I cheated last week.
After much deliberation, I broke down and feasted on some delectable barbecue from down the street. And I’m not talking about barbecued tofu, either.
Yes, the preacher has sinned. I am a sinner. What I’m not is remorseful, though.
If I’ve gathered one smidgen of useful knowledge from my forays into conservative dietary rules, reduced-waste living, animal-rights advocacy, and pollution-bashing egotism (among other ventures), it is that perfection is impossible.
No one can do it all. No one should expect to be able to do it all. No one can properly follow every “guideline” for social responsibility. We’re fooling ourselves when we think otherwise, for it’s when we try to take on entirely new lives summarily that we flounder.
I’m guilty of trying to live immediately guilt-free myself. When the journey began some time ago, it was an all-or-nothing attitude that I adopted. The odds against the species and planet seemed astronomical at the time (they still are, really), and a radical approach seemed the only possibility.
Now, older and wiser, it’s apparent that my approach was absurd.
My initial steps are still largely in effect. Actually, if I’ve lost one or two practices, I’ve probably gained a dozen new tenets for living. (Homemade almond and rice milk, anyone?)
It’s a delicate path of balancing practical living with necessary solutions. Sometimes — OK, often — those distinctions can be indiscernible.
On top of everything, going the full monty can be just plain threatening to others, too. I tell friends about vegetarianism and veganism with a wry joke or two to explain my battleground of a diet. What I’m sure they hear, though, is: “This isn’t fun at all.”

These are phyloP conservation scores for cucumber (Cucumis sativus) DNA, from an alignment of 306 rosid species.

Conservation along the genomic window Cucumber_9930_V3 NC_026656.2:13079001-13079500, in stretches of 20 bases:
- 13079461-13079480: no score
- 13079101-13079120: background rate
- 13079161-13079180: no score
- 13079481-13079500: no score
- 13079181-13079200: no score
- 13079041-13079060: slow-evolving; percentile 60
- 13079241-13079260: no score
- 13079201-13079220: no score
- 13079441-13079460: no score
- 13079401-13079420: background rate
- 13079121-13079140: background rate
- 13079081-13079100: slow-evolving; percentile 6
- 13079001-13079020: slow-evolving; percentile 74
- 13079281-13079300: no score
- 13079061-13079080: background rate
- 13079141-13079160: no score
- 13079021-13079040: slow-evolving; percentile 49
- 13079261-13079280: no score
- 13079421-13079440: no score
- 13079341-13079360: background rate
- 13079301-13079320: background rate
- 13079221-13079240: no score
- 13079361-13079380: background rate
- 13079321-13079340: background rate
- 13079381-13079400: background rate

Moderate approaches to lifestyle changes (for the better) are the proper approach, as slow and tedious as they might seem. Better to have slow progress at this point than radicalism that sees almost no results. We’ve just got to make some kind of move at this point.
So, the cautionary tale overall is this: Realize that change is difficult. We all become entrenched in ideology, tradition, our own stubbornness, skepticism, cynicism and denial every so often. Begin with those easy achievements we’ve discussed; then slip on those more difficult shoes.
Know, too, that no one person can provide every answer to the problems faced in modern society. This column certainly isn’t the place for those answers but rather an outlet for the exploration of just a handful of problems I suggest remedying.
Keep an open mind, keep learning more about yourself, and keep striving to help others so, perhaps, all we’ve struggled to achieve thus far was not in vain.
It’s not hard to change the world, but it sure isn’t easy either.
Joseph Barbaree is a graduate student studying journalism and a columnist for The Post. Send him your plans to change the world at email@example.com.